1. I started three weeks before Christmas instead of two. :) See, planning ahead really pays off.
2. I didn't try to make everyone presents. I stuck with just three people and bought presents for the rest. Maybe someday I'll work up to crafting for everyone, but I think for now it's best to finish a few than start a bunch and end up giving half finished projects.*
3. I only made things I was excited about making and excited about giving. It was such a good motivation this year! It's kind of obvious to give something that you're excited to give, but it helped so much that they were also presents I really enjoyed making. It just has not worked in the past to say "Oh, I'm going to sew my brother a shirt," when I hate matching plaids and am terrified of button holes. Which leads into number four...
4. I did not try out any new techniques! Stick with what you know. Stick with what you know. Stick with what you know! I got this right this year. The blouse I sewed for my sister was from a pattern I'd already made before (that didn't need button holes). This hat that I made for my cousin, and the mittens I knit for my sister both had very clear instructions, and contained nothing that I hadn't tried before.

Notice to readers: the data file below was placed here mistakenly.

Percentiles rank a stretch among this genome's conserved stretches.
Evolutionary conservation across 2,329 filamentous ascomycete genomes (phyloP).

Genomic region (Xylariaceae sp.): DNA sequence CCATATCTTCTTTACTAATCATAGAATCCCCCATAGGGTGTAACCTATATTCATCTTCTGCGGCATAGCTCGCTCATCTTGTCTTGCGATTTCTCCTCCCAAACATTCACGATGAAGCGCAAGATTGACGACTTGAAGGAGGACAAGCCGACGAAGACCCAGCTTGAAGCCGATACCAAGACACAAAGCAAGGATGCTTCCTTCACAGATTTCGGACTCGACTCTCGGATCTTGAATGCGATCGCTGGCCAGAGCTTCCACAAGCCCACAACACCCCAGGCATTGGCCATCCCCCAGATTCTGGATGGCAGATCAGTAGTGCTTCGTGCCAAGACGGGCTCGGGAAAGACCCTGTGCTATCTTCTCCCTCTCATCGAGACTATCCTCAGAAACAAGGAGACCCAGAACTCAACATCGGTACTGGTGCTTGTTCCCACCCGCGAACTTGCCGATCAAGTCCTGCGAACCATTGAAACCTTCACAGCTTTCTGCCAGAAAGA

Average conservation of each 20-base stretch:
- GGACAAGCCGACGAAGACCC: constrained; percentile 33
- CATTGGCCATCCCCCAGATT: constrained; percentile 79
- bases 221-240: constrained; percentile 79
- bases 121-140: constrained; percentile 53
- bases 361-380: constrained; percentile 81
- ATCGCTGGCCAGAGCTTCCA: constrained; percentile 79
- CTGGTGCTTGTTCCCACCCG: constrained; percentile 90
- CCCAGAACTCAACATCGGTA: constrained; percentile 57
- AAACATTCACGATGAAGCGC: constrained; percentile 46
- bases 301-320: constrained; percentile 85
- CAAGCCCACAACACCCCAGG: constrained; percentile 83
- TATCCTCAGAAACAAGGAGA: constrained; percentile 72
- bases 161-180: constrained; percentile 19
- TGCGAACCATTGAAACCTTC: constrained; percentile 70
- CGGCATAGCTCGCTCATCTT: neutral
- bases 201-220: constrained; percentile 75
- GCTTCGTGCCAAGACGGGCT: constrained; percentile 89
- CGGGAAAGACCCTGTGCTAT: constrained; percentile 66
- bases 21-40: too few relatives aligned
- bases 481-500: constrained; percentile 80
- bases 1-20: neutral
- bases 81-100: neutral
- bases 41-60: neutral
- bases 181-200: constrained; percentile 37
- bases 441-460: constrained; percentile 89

These photos are of the hat that I made for my cousin. It was a by-product of knitting like a crazy lady for three days straight while watching Netflix till I thought my head would implode. (I don't have Netflix at home, but my sister was house sitting, so we, naturally, overdosed on New Girl, Sherlock, and Once Upon a Time)
I would highly recommend the pattern I used, Crenellated Hat, the end result was very professional. And it's free too! Here's my project page for it on Ravelry, which doesn't say much, but it links to the yarn I used.
*disclaimer; there is nothing wrong with giving half finished projects. I just have this problem where I don't end up finishing them. Ever. Which is awful.